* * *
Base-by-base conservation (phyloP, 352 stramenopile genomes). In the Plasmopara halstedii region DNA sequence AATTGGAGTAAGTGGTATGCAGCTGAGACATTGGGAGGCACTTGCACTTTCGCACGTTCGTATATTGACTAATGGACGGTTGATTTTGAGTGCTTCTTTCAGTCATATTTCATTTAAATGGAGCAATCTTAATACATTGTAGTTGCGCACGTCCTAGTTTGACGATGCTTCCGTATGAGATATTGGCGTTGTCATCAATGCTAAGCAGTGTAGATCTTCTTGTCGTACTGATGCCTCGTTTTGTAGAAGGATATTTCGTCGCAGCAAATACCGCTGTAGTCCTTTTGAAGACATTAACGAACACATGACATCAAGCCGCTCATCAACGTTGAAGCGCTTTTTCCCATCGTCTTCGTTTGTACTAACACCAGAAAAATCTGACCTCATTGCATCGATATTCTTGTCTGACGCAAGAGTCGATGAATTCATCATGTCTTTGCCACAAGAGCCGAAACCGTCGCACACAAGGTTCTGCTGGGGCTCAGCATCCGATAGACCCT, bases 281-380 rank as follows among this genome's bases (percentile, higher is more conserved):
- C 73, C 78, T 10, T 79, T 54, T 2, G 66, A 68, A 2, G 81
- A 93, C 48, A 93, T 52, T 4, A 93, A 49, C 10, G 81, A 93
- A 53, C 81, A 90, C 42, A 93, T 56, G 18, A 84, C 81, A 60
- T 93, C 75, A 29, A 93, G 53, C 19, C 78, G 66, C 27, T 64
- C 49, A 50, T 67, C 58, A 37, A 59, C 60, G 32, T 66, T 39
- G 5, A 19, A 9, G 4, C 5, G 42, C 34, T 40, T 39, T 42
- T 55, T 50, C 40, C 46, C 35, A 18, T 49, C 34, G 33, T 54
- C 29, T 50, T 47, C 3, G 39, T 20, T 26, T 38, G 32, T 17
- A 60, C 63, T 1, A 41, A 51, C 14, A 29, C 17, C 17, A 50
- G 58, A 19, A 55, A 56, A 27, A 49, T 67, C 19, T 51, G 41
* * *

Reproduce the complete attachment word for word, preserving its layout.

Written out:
Base-by-base conservation (phyloP, 352 stramenopile genomes). In the Plasmopara halstedii region DNA sequence AATTGGAGTAAGTGGTATGCAGCTGAGACATTGGGAGGCACTTGCACTTTCGCACGTTCGTATATTGACTAATGGACGGTTGATTTTGAGTGCTTCTTTCAGTCATATTTCATTTAAATGGAGCAATCTTAATACATTGTAGTTGCGCACGTCCTAGTTTGACGATGCTTCCGTATGAGATATTGGCGTTGTCATCAATGCTAAGCAGTGTAGATCTTCTTGTCGTACTGATGCCTCGTTTTGTAGAAGGATATTTCGTCGCAGCAAATACCGCTGTAGTCCTTTTGAAGACATTAACGAACACATGACATCAAGCCGCTCATCAACGTTGAAGCGCTTTTTCCCATCGTCTTCGTTTGTACTAACACCAGAAAAATCTGACCTCATTGCATCGATATTCTTGTCTGACGCAAGAGTCGATGAATTCATCATGTCTTTGCCACAAGAGCCGAAACCGTCGCACACAAGGTTCTGCTGGGGCTCAGCATCCGATAGACCCT, bases 281-380 rank as follows among this genome's bases (percentile, higher is more conserved):
- C 73, C 78, T 10, T 79, T 54, T 2, G 66, A 68, A 2, G 81
- A 93, C 48, A 93, T 52, T 4, A 93, A 49, C 10, G 81, A 93
- A 53, C 81, A 90, C 42, A 93, T 56, G 18, A 84, C 81, A 60
- T 93, C 75, A 29, A 93, G 53, C 19, C 78, G 66, C 27, T 64
- C 49, A 50, T 67, C 58, A 37, A 59, C 60, G 32, T 66, T 39
- G 5, A 19, A 9, G 4, C 5, G 42, C 34, T 40, T 39, T 42
- T 55, T 50, C 40, C 46, C 35, A 18, T 49, C 34, G 33, T 54
- C 29, T 50, T 47, C 3, G 39, T 20, T 26, T 38, G 32, T 17
- A 60, C 63, T 1, A 41, A 51, C 14, A 29, C 17, C 17, A 50
- G 58, A 19, A 55, A 56, A 27, A 49, T 67, C 19, T 51, G 41